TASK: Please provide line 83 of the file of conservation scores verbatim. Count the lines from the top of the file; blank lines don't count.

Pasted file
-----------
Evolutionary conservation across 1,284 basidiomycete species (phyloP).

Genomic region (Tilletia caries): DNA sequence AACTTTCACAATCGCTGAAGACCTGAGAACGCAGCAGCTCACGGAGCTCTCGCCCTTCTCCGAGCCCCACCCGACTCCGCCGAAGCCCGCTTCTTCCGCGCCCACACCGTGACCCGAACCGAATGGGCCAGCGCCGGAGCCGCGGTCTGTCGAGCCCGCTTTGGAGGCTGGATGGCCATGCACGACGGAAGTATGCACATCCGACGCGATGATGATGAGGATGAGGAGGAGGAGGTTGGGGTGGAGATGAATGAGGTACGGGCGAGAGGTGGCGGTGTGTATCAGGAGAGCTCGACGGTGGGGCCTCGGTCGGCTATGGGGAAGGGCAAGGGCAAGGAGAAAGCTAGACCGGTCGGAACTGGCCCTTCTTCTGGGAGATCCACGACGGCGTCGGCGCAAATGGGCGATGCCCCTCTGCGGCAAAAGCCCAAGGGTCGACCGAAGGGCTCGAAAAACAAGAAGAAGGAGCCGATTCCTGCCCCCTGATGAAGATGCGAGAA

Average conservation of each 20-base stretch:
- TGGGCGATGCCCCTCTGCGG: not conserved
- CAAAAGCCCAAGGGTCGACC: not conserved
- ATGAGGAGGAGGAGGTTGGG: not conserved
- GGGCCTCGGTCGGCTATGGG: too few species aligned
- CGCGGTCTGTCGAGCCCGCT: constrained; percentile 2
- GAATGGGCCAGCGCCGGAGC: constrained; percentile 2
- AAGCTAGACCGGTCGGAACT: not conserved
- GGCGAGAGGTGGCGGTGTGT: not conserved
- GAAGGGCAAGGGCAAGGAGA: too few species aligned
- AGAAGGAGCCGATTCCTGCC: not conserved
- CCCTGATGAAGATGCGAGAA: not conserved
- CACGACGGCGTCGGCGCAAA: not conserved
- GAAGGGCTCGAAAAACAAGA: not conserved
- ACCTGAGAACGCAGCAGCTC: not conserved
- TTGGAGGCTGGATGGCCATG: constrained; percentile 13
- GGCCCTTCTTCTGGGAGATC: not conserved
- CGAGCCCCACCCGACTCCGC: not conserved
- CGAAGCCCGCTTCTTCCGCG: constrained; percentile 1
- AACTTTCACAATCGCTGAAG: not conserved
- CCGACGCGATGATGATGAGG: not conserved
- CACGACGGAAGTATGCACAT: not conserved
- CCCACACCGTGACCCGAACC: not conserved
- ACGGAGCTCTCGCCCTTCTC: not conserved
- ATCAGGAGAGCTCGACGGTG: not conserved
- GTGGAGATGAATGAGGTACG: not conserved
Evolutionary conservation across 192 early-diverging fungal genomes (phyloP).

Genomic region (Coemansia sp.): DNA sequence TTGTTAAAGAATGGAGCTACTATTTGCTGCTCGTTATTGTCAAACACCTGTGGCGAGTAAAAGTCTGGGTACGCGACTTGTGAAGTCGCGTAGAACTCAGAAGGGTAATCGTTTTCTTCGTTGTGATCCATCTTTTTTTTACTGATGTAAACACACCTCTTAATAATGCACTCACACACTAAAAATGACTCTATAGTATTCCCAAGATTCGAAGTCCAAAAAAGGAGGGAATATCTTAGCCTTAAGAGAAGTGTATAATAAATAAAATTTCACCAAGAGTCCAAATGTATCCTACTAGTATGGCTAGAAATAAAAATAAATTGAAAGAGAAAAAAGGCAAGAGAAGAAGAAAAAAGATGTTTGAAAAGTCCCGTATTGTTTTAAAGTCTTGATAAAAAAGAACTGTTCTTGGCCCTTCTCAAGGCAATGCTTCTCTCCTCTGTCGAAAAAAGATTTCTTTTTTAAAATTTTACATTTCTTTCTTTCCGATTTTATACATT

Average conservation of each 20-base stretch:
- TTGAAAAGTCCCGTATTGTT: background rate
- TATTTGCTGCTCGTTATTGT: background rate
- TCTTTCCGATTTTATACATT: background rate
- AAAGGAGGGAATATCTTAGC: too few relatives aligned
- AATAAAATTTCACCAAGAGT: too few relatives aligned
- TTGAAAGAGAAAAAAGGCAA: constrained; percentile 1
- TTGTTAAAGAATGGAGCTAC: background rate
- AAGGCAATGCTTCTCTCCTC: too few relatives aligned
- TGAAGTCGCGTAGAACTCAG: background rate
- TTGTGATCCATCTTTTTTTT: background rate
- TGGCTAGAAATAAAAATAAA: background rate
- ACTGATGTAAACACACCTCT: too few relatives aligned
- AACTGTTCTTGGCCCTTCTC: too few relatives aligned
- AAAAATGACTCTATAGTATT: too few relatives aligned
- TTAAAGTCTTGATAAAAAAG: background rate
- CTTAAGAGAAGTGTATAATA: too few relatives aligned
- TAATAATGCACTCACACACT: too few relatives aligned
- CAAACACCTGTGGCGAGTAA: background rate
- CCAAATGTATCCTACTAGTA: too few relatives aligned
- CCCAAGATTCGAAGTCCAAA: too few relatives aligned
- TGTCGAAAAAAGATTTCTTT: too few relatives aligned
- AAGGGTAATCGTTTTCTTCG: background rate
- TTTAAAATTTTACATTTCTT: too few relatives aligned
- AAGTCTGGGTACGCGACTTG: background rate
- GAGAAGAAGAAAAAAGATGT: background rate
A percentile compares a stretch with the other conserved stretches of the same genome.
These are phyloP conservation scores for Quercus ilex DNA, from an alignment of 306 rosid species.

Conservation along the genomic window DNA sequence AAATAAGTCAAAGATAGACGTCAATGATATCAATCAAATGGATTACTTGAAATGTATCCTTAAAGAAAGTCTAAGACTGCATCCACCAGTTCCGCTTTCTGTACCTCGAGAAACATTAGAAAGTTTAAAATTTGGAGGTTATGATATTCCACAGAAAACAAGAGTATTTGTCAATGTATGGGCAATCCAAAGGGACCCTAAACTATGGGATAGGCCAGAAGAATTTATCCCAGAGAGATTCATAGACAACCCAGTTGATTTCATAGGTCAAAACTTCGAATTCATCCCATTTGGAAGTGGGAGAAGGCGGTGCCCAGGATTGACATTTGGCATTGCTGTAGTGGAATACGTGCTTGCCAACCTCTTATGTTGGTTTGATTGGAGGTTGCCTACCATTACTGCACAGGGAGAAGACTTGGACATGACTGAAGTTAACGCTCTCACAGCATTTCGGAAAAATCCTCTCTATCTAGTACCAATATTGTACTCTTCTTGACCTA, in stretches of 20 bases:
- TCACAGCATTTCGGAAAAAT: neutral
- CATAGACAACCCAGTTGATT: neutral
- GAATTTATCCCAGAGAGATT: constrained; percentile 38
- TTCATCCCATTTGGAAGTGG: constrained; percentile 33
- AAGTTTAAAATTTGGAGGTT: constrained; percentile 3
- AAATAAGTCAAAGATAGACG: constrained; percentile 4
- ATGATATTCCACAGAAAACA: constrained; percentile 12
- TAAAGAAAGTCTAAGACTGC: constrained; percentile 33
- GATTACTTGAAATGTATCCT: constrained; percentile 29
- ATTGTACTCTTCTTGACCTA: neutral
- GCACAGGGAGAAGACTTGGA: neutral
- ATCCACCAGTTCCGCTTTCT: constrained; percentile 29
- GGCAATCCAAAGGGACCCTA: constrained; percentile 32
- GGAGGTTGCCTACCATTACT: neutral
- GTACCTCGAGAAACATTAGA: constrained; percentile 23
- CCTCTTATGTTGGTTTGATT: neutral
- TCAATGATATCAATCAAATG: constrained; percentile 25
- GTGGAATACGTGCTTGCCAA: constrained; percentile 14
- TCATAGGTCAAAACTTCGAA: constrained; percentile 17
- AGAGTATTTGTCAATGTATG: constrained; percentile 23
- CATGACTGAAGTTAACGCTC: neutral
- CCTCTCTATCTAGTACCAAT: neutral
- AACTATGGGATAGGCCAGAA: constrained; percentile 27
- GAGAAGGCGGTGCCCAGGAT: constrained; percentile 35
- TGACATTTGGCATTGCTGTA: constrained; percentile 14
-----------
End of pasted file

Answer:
- GAGAAGGCGGTGCCCAGGAT: constrained; percentile 35